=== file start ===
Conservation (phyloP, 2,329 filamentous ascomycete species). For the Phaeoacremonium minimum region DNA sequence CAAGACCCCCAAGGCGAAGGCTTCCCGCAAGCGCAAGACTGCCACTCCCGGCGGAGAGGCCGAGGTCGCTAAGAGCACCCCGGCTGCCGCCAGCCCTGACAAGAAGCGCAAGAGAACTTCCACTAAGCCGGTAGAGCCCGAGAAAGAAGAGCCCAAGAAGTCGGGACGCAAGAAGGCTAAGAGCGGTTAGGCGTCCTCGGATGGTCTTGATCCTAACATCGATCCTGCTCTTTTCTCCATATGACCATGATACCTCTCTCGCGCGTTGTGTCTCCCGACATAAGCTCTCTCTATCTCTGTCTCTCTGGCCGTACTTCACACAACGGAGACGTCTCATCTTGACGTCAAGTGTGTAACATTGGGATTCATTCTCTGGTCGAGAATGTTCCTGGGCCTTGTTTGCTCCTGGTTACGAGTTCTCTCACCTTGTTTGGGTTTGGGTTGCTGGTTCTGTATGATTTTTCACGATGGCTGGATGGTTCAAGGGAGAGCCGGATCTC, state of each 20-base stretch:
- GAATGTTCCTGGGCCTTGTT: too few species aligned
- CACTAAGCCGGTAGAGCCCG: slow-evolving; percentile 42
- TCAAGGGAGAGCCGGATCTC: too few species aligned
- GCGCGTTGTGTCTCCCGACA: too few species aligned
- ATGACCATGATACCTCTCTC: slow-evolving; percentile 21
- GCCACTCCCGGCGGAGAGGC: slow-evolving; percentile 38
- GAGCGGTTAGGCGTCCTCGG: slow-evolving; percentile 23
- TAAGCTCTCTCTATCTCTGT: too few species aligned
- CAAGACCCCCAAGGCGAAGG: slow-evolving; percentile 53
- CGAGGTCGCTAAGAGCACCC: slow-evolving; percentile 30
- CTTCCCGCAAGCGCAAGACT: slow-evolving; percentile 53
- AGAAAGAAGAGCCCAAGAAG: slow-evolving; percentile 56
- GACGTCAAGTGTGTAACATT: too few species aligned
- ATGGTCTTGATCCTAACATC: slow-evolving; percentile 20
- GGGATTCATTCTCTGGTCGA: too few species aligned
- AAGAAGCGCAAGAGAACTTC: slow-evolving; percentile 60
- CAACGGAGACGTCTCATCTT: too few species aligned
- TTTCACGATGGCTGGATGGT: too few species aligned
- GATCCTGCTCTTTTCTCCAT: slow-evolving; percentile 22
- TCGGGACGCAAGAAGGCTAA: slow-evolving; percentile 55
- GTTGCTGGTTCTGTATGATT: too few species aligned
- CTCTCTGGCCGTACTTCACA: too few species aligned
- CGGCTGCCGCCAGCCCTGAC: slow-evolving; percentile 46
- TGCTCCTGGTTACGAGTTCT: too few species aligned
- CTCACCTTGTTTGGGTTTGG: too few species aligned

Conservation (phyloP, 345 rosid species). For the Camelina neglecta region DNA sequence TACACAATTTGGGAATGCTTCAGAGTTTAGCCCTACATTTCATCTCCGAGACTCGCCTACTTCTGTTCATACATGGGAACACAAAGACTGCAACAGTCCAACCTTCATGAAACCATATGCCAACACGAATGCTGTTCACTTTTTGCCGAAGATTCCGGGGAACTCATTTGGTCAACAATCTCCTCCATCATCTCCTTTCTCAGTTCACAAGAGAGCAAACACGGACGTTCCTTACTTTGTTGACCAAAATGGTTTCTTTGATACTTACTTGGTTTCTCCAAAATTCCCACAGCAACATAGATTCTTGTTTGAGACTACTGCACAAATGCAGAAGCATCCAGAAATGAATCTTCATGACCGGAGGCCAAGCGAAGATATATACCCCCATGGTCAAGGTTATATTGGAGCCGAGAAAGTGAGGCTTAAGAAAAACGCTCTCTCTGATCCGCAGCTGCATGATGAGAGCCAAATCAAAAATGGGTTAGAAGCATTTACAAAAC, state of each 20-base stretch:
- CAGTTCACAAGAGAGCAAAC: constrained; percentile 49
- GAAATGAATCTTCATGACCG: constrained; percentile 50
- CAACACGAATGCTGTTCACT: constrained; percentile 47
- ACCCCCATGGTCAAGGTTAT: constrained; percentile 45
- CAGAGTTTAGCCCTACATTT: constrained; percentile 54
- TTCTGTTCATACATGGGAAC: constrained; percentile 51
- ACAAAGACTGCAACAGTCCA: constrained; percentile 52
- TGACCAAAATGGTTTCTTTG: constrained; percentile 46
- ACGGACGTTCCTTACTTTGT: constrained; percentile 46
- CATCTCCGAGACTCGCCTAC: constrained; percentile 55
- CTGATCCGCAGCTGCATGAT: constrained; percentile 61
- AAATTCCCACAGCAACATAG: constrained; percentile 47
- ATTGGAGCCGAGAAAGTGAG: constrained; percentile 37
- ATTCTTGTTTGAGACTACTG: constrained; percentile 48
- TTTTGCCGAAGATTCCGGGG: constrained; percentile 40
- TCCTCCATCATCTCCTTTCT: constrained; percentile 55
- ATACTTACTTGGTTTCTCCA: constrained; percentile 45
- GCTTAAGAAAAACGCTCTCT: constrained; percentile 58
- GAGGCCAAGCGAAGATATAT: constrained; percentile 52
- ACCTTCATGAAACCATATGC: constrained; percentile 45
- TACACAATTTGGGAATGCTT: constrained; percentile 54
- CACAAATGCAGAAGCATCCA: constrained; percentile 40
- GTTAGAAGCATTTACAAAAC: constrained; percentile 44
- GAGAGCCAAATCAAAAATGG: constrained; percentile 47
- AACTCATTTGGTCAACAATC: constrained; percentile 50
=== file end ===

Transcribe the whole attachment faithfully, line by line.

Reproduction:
Conservation (phyloP, 2,329 filamentous ascomycete species). For the Phaeoacremonium minimum region DNA sequence CAAGACCCCCAAGGCGAAGGCTTCCCGCAAGCGCAAGACTGCCACTCCCGGCGGAGAGGCCGAGGTCGCTAAGAGCACCCCGGCTGCCGCCAGCCCTGACAAGAAGCGCAAGAGAACTTCCACTAAGCCGGTAGAGCCCGAGAAAGAAGAGCCCAAGAAGTCGGGACGCAAGAAGGCTAAGAGCGGTTAGGCGTCCTCGGATGGTCTTGATCCTAACATCGATCCTGCTCTTTTCTCCATATGACCATGATACCTCTCTCGCGCGTTGTGTCTCCCGACATAAGCTCTCTCTATCTCTGTCTCTCTGGCCGTACTTCACACAACGGAGACGTCTCATCTTGACGTCAAGTGTGTAACATTGGGATTCATTCTCTGGTCGAGAATGTTCCTGGGCCTTGTTTGCTCCTGGTTACGAGTTCTCTCACCTTGTTTGGGTTTGGGTTGCTGGTTCTGTATGATTTTTCACGATGGCTGGATGGTTCAAGGGAGAGCCGGATCTC, state of each 20-base stretch:
- GAATGTTCCTGGGCCTTGTT: too few species aligned
- CACTAAGCCGGTAGAGCCCG: slow-evolving; percentile 42
- TCAAGGGAGAGCCGGATCTC: too few species aligned
- GCGCGTTGTGTCTCCCGACA: too few species aligned
- ATGACCATGATACCTCTCTC: slow-evolving; percentile 21
- GCCACTCCCGGCGGAGAGGC: slow-evolving; percentile 38
- GAGCGGTTAGGCGTCCTCGG: slow-evolving; percentile 23
- TAAGCTCTCTCTATCTCTGT: too few species aligned
- CAAGACCCCCAAGGCGAAGG: slow-evolving; percentile 53
- CGAGGTCGCTAAGAGCACCC: slow-evolving; percentile 30
- CTTCCCGCAAGCGCAAGACT: slow-evolving; percentile 53
- AGAAAGAAGAGCCCAAGAAG: slow-evolving; percentile 56
- GACGTCAAGTGTGTAACATT: too few species aligned
- ATGGTCTTGATCCTAACATC: slow-evolving; percentile 20
- GGGATTCATTCTCTGGTCGA: too few species aligned
- AAGAAGCGCAAGAGAACTTC: slow-evolving; percentile 60
- CAACGGAGACGTCTCATCTT: too few species aligned
- TTTCACGATGGCTGGATGGT: too few species aligned
- GATCCTGCTCTTTTCTCCAT: slow-evolving; percentile 22
- TCGGGACGCAAGAAGGCTAA: slow-evolving; percentile 55
- GTTGCTGGTTCTGTATGATT: too few species aligned
- CTCTCTGGCCGTACTTCACA: too few species aligned
- CGGCTGCCGCCAGCCCTGAC: slow-evolving; percentile 46
- TGCTCCTGGTTACGAGTTCT: too few species aligned
- CTCACCTTGTTTGGGTTTGG: too few species aligned

Conservation (phyloP, 345 rosid species). For the Camelina neglecta region DNA sequence TACACAATTTGGGAATGCTTCAGAGTTTAGCCCTACATTTCATCTCCGAGACTCGCCTACTTCTGTTCATACATGGGAACACAAAGACTGCAACAGTCCAACCTTCATGAAACCATATGCCAACACGAATGCTGTTCACTTTTTGCCGAAGATTCCGGGGAACTCATTTGGTCAACAATCTCCTCCATCATCTCCTTTCTCAGTTCACAAGAGAGCAAACACGGACGTTCCTTACTTTGTTGACCAAAATGGTTTCTTTGATACTTACTTGGTTTCTCCAAAATTCCCACAGCAACATAGATTCTTGTTTGAGACTACTGCACAAATGCAGAAGCATCCAGAAATGAATCTTCATGACCGGAGGCCAAGCGAAGATATATACCCCCATGGTCAAGGTTATATTGGAGCCGAGAAAGTGAGGCTTAAGAAAAACGCTCTCTCTGATCCGCAGCTGCATGATGAGAGCCAAATCAAAAATGGGTTAGAAGCATTTACAAAAC, state of each 20-base stretch:
- CAGTTCACAAGAGAGCAAAC: constrained; percentile 49
- GAAATGAATCTTCATGACCG: constrained; percentile 50
- CAACACGAATGCTGTTCACT: constrained; percentile 47
- ACCCCCATGGTCAAGGTTAT: constrained; percentile 45
- CAGAGTTTAGCCCTACATTT: constrained; percentile 54
- TTCTGTTCATACATGGGAAC: constrained; percentile 51
- ACAAAGACTGCAACAGTCCA: constrained; percentile 52
- TGACCAAAATGGTTTCTTTG: constrained; percentile 46
- ACGGACGTTCCTTACTTTGT: constrained; percentile 46
- CATCTCCGAGACTCGCCTAC: constrained; percentile 55
- CTGATCCGCAGCTGCATGAT: constrained; percentile 61
- AAATTCCCACAGCAACATAG: constrained; percentile 47
- ATTGGAGCCGAGAAAGTGAG: constrained; percentile 37
- ATTCTTGTTTGAGACTACTG: constrained; percentile 48
- TTTTGCCGAAGATTCCGGGG: constrained; percentile 40
- TCCTCCATCATCTCCTTTCT: constrained; percentile 55
- ATACTTACTTGGTTTCTCCA: constrained; percentile 45
- GCTTAAGAAAAACGCTCTCT: constrained; percentile 58
- GAGGCCAAGCGAAGATATAT: constrained; percentile 52
- ACCTTCATGAAACCATATGC: constrained; percentile 45
- TACACAATTTGGGAATGCTT: constrained; percentile 54
- CACAAATGCAGAAGCATCCA: constrained; percentile 40
- GTTAGAAGCATTTACAAAAC: constrained; percentile 44
- GAGAGCCAAATCAAAAATGG: constrained; percentile 47
- AACTCATTTGGTCAACAATC: constrained; percentile 50